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date is 1900-01-01.

DateTimeFormatter fmt = ISODateTimeFormat.date();
return fmt.withZone(DateTimeZone.forTimeZone(zone)).print(date.getTime());

the output is 1899-12-31. why this error? how to fix it?

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1  
Well, what is zone? It's probably GMT minus something, and that's why you're going back a day. –  Blorgbeard Jul 16 '13 at 4:08

1 Answer 1

There's 30 min difference at 1900-01-01 between java's Date and joda's DateTime. (java.sql.Date is subclass of java.util.Date)

So, this is not a formatter problem. Investigate the following code and check the output:

Date javaDate = new SimpleDateFormat("yyyy-MM-dd").parse("1900-01-01");
System.out.printf("%s,  %d\n", javaDate, javaDate.getTime());

DateTime jodaDate1 = new DateTime(1900, 1, 1, 0, 0, 0);
System.out.printf("%s, %d\n", jodaDate1, jodaDate1.getMillis());

DateTime jodaDate2 = new DateTime(javaDate.getTime());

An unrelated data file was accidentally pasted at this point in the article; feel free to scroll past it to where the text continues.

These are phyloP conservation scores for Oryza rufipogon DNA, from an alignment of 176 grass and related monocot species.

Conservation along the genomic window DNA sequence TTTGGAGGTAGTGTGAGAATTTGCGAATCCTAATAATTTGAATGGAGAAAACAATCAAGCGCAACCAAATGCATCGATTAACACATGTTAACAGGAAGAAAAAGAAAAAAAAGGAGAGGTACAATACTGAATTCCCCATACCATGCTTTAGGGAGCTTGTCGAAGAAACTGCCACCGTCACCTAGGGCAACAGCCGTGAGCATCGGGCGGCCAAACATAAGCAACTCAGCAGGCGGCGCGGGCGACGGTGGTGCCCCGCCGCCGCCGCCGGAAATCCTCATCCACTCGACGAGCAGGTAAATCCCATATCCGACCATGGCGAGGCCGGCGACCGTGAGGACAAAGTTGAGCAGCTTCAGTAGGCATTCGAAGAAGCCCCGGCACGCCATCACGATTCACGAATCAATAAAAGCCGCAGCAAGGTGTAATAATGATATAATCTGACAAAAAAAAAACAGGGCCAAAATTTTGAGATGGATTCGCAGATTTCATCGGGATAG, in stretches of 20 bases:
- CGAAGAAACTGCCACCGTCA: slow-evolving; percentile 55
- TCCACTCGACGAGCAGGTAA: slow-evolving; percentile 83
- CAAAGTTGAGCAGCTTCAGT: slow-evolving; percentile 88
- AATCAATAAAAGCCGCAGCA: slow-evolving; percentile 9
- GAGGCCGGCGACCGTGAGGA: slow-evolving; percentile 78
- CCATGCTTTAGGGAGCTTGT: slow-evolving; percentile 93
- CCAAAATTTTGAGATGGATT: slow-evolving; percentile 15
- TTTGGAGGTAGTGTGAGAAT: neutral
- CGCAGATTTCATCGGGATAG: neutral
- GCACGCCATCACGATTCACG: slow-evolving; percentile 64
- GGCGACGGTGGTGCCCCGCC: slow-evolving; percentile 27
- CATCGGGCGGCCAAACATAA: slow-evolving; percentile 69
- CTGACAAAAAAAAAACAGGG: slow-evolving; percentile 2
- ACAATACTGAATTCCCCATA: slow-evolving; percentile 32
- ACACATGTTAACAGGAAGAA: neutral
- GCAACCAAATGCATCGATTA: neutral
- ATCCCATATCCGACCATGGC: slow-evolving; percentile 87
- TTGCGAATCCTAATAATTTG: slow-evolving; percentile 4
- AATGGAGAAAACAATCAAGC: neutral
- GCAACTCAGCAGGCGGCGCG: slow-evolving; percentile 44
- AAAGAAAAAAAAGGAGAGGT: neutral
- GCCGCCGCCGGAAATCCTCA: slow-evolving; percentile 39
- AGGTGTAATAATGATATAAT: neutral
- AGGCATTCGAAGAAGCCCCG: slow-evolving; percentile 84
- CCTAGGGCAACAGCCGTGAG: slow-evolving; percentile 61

System.out.printf("%s,  %d\n", jodaDate2, jodaDate2.getMillis());

When you check the output, you can see that the same millisecond values are represented as different date. If you change the date to 1900-01-02, the dates and their millisecond values are the same.

Therefore, it seems that you should extract each field from java's Date and create a joda's DateTime instance using the field values, like the following:

Calendar cal = Calendar.getInstance();
cal.setTime(javaDate);
DateTime dt = new DateTime(cal.get(Calendar.YEAR), 
                           cal.get(Calendar.MONTH)+1,
                           cal.get(Calendar.DATE), 0, 0, 0);
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the date is java.sql.Date. if it's timezone difference, why all other dates print is correct? –  lseeo Jul 16 '13 at 5:21
    
@user1693380 Which timezone do you use? –  ntalbs Jul 16 '13 at 5:34
1  
jdk date and joda datetime both use +8 timezone. –  lseeo Jul 16 '13 at 5:38
1  
comments.gmane.org/gmane.comp.java.joda-time.user/310 someone said having this issues. but not in datetimeformatter. –  lseeo Jul 16 '13 at 5:39
    
@user1693380 I updated the answer. –  ntalbs Jul 16 '13 at 6:35

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